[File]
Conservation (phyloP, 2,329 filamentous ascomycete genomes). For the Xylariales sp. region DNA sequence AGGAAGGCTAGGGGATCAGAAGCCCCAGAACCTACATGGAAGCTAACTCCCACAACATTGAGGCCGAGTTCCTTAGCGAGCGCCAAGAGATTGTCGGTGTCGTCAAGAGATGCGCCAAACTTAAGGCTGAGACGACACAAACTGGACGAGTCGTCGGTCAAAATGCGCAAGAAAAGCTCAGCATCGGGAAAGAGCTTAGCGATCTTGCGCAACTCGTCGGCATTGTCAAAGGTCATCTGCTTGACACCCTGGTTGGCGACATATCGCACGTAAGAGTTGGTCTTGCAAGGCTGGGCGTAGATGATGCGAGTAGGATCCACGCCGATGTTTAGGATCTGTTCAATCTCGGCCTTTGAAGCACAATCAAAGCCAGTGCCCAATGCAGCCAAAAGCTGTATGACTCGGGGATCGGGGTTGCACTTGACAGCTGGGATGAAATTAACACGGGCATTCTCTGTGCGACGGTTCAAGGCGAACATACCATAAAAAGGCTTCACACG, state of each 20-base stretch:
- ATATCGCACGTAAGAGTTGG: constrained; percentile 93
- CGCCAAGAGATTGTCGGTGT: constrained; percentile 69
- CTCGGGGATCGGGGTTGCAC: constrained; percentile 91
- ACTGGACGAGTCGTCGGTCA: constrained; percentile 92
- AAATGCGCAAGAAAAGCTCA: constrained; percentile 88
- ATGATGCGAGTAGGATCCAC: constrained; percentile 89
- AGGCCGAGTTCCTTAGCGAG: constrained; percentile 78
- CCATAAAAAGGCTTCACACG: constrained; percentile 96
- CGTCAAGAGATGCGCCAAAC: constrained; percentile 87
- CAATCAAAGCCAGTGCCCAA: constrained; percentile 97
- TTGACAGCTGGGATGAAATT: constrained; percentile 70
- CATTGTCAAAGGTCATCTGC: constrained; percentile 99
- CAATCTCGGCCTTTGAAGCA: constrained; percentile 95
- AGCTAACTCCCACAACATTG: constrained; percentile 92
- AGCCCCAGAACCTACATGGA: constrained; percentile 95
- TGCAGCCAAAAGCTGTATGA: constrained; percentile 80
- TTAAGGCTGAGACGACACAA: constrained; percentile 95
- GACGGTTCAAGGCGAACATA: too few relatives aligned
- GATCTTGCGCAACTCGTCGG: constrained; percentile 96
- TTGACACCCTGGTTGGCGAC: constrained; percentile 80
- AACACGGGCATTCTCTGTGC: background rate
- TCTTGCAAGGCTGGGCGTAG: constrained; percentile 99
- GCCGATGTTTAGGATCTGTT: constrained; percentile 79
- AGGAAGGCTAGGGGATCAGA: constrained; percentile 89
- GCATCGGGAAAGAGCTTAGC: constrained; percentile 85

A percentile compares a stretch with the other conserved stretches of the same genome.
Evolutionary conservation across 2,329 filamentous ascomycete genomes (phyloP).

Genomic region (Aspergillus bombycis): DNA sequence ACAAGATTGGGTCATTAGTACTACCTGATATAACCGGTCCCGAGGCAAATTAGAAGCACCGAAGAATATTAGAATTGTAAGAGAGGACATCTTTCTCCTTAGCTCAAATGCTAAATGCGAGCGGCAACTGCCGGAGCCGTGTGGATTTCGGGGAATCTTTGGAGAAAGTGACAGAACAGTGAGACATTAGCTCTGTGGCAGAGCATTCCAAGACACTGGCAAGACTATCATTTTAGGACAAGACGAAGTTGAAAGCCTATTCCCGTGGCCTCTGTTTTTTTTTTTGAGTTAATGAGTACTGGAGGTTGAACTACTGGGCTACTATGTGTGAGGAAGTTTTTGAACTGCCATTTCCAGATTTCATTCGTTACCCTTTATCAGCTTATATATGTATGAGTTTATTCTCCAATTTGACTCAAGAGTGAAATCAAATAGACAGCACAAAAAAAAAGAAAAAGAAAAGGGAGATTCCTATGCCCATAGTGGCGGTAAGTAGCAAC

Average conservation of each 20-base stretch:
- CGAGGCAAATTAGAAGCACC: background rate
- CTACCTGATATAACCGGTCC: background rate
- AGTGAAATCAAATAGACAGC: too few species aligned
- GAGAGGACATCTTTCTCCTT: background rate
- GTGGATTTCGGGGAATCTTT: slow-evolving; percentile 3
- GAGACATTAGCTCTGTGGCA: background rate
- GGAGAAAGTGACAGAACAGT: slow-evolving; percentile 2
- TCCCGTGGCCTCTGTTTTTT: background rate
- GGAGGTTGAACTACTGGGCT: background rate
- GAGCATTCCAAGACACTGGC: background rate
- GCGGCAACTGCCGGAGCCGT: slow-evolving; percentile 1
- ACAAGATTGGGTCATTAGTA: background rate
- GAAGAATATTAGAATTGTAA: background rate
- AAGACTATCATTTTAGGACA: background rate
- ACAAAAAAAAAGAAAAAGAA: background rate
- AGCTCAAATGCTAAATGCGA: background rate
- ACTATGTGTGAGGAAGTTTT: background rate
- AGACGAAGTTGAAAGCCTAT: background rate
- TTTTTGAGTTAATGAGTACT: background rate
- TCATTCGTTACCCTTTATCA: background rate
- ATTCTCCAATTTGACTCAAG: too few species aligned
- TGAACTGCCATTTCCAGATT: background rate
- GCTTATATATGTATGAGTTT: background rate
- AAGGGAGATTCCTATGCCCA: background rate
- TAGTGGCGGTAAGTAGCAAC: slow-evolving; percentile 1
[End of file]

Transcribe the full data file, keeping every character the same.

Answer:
Conservation (phyloP, 2,329 filamentous ascomycete genomes). For the Xylariales sp. region DNA sequence AGGAAGGCTAGGGGATCAGAAGCCCCAGAACCTACATGGAAGCTAACTCCCACAACATTGAGGCCGAGTTCCTTAGCGAGCGCCAAGAGATTGTCGGTGTCGTCAAGAGATGCGCCAAACTTAAGGCTGAGACGACACAAACTGGACGAGTCGTCGGTCAAAATGCGCAAGAAAAGCTCAGCATCGGGAAAGAGCTTAGCGATCTTGCGCAACTCGTCGGCATTGTCAAAGGTCATCTGCTTGACACCCTGGTTGGCGACATATCGCACGTAAGAGTTGGTCTTGCAAGGCTGGGCGTAGATGATGCGAGTAGGATCCACGCCGATGTTTAGGATCTGTTCAATCTCGGCCTTTGAAGCACAATCAAAGCCAGTGCCCAATGCAGCCAAAAGCTGTATGACTCGGGGATCGGGGTTGCACTTGACAGCTGGGATGAAATTAACACGGGCATTCTCTGTGCGACGGTTCAAGGCGAACATACCATAAAAAGGCTTCACACG, state of each 20-base stretch:
- ATATCGCACGTAAGAGTTGG: constrained; percentile 93
- CGCCAAGAGATTGTCGGTGT: constrained; percentile 69
- CTCGGGGATCGGGGTTGCAC: constrained; percentile 91
- ACTGGACGAGTCGTCGGTCA: constrained; percentile 92
- AAATGCGCAAGAAAAGCTCA: constrained; percentile 88
- ATGATGCGAGTAGGATCCAC: constrained; percentile 89
- AGGCCGAGTTCCTTAGCGAG: constrained; percentile 78
- CCATAAAAAGGCTTCACACG: constrained; percentile 96
- CGTCAAGAGATGCGCCAAAC: constrained; percentile 87
- CAATCAAAGCCAGTGCCCAA: constrained; percentile 97
- TTGACAGCTGGGATGAAATT: constrained; percentile 70
- CATTGTCAAAGGTCATCTGC: constrained; percentile 99
- CAATCTCGGCCTTTGAAGCA: constrained; percentile 95
- AGCTAACTCCCACAACATTG: constrained; percentile 92
- AGCCCCAGAACCTACATGGA: constrained; percentile 95
- TGCAGCCAAAAGCTGTATGA: constrained; percentile 80
- TTAAGGCTGAGACGACACAA: constrained; percentile 95
- GACGGTTCAAGGCGAACATA: too few relatives aligned
- GATCTTGCGCAACTCGTCGG: constrained; percentile 96
- TTGACACCCTGGTTGGCGAC: constrained; percentile 80
- AACACGGGCATTCTCTGTGC: background rate
- TCTTGCAAGGCTGGGCGTAG: constrained; percentile 99
- GCCGATGTTTAGGATCTGTT: constrained; percentile 79
- AGGAAGGCTAGGGGATCAGA: constrained; percentile 89
- GCATCGGGAAAGAGCTTAGC: constrained; percentile 85

A percentile compares a stretch with the other conserved stretches of the same genome.
Evolutionary conservation across 2,329 filamentous ascomycete genomes (phyloP).

Genomic region (Aspergillus bombycis): DNA sequence ACAAGATTGGGTCATTAGTACTACCTGATATAACCGGTCCCGAGGCAAATTAGAAGCACCGAAGAATATTAGAATTGTAAGAGAGGACATCTTTCTCCTTAGCTCAAATGCTAAATGCGAGCGGCAACTGCCGGAGCCGTGTGGATTTCGGGGAATCTTTGGAGAAAGTGACAGAACAGTGAGACATTAGCTCTGTGGCAGAGCATTCCAAGACACTGGCAAGACTATCATTTTAGGACAAGACGAAGTTGAAAGCCTATTCCCGTGGCCTCTGTTTTTTTTTTTGAGTTAATGAGTACTGGAGGTTGAACTACTGGGCTACTATGTGTGAGGAAGTTTTTGAACTGCCATTTCCAGATTTCATTCGTTACCCTTTATCAGCTTATATATGTATGAGTTTATTCTCCAATTTGACTCAAGAGTGAAATCAAATAGACAGCACAAAAAAAAAGAAAAAGAAAAGGGAGATTCCTATGCCCATAGTGGCGGTAAGTAGCAAC

Average conservation of each 20-base stretch:
- CGAGGCAAATTAGAAGCACC: background rate
- CTACCTGATATAACCGGTCC: background rate
- AGTGAAATCAAATAGACAGC: too few species aligned
- GAGAGGACATCTTTCTCCTT: background rate
- GTGGATTTCGGGGAATCTTT: slow-evolving; percentile 3
- GAGACATTAGCTCTGTGGCA: background rate
- GGAGAAAGTGACAGAACAGT: slow-evolving; percentile 2
- TCCCGTGGCCTCTGTTTTTT: background rate
- GGAGGTTGAACTACTGGGCT: background rate
- GAGCATTCCAAGACACTGGC: background rate
- GCGGCAACTGCCGGAGCCGT: slow-evolving; percentile 1
- ACAAGATTGGGTCATTAGTA: background rate
- GAAGAATATTAGAATTGTAA: background rate
- AAGACTATCATTTTAGGACA: background rate
- ACAAAAAAAAAGAAAAAGAA: background rate
- AGCTCAAATGCTAAATGCGA: background rate
- ACTATGTGTGAGGAAGTTTT: background rate
- AGACGAAGTTGAAAGCCTAT: background rate
- TTTTTGAGTTAATGAGTACT: background rate
- TCATTCGTTACCCTTTATCA: background rate
- ATTCTCCAATTTGACTCAAG: too few species aligned
- TGAACTGCCATTTCCAGATT: background rate
- GCTTATATATGTATGAGTTT: background rate
- AAGGGAGATTCCTATGCCCA: background rate
- TAGTGGCGGTAAGTAGCAAC: slow-evolving; percentile 1